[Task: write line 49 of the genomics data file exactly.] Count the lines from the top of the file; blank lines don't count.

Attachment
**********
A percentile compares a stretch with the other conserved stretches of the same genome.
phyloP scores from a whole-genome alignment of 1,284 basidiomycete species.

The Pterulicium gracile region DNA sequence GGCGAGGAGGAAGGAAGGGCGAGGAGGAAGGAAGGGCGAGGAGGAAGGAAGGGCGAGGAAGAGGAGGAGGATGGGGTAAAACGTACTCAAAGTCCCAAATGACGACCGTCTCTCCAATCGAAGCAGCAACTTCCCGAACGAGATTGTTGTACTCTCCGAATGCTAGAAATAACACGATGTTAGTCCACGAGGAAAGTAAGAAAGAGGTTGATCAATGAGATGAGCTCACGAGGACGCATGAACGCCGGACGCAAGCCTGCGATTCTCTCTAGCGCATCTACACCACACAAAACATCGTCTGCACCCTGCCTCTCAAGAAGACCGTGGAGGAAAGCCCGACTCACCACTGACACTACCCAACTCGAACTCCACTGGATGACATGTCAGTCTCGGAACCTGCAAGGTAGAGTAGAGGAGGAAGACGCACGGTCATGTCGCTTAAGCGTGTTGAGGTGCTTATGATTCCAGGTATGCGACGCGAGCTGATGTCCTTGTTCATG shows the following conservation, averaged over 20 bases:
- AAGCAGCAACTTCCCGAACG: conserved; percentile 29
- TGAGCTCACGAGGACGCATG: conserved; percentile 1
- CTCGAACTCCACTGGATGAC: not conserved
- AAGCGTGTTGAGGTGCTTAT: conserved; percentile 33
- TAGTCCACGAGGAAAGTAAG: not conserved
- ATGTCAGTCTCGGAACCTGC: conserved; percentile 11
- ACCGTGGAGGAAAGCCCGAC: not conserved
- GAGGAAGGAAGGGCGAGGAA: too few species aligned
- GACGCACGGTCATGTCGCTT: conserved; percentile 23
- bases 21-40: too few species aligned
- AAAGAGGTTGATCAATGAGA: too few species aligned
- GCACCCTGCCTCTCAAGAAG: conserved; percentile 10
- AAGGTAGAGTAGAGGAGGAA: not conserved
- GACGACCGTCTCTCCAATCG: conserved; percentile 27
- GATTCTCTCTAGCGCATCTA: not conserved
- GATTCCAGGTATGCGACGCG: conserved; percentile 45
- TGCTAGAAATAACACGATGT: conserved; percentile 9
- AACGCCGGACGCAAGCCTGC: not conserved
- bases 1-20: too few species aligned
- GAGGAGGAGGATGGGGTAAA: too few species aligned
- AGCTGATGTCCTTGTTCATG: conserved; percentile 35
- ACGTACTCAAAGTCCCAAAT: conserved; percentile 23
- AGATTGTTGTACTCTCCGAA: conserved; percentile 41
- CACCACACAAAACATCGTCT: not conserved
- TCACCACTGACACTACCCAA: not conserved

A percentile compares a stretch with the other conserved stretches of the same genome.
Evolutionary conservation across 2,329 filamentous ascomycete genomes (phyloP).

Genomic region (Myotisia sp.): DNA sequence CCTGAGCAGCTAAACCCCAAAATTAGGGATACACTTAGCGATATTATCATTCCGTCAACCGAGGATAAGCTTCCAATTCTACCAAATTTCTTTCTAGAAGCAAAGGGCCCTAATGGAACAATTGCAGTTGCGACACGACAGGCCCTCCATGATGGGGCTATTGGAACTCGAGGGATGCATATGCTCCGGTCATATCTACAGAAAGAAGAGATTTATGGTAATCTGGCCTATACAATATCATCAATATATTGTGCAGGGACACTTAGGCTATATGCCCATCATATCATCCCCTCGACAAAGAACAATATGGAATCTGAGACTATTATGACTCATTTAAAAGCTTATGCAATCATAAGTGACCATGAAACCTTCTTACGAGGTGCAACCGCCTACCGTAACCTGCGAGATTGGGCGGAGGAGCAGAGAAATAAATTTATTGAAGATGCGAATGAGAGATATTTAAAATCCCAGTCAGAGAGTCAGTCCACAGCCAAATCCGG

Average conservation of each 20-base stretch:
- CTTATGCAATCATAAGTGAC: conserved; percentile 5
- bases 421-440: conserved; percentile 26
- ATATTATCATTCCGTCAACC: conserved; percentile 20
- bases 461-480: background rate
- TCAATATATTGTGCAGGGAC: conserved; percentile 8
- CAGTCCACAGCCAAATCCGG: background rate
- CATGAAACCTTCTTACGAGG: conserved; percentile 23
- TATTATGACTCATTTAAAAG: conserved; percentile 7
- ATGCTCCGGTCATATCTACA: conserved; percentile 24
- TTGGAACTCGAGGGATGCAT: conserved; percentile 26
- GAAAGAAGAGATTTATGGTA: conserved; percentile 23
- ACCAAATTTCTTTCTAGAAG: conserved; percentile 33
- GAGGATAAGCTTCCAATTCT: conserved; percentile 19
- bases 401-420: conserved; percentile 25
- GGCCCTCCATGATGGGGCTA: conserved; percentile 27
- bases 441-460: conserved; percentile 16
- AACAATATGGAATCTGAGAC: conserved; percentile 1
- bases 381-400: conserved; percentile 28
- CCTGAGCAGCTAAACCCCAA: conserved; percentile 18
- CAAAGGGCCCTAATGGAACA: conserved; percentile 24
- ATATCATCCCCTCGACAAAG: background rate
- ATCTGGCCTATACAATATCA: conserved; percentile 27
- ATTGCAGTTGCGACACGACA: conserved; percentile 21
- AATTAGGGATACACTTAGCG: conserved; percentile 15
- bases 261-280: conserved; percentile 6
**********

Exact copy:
- AACAATATGGAATCTGAGAC: conserved; percentile 1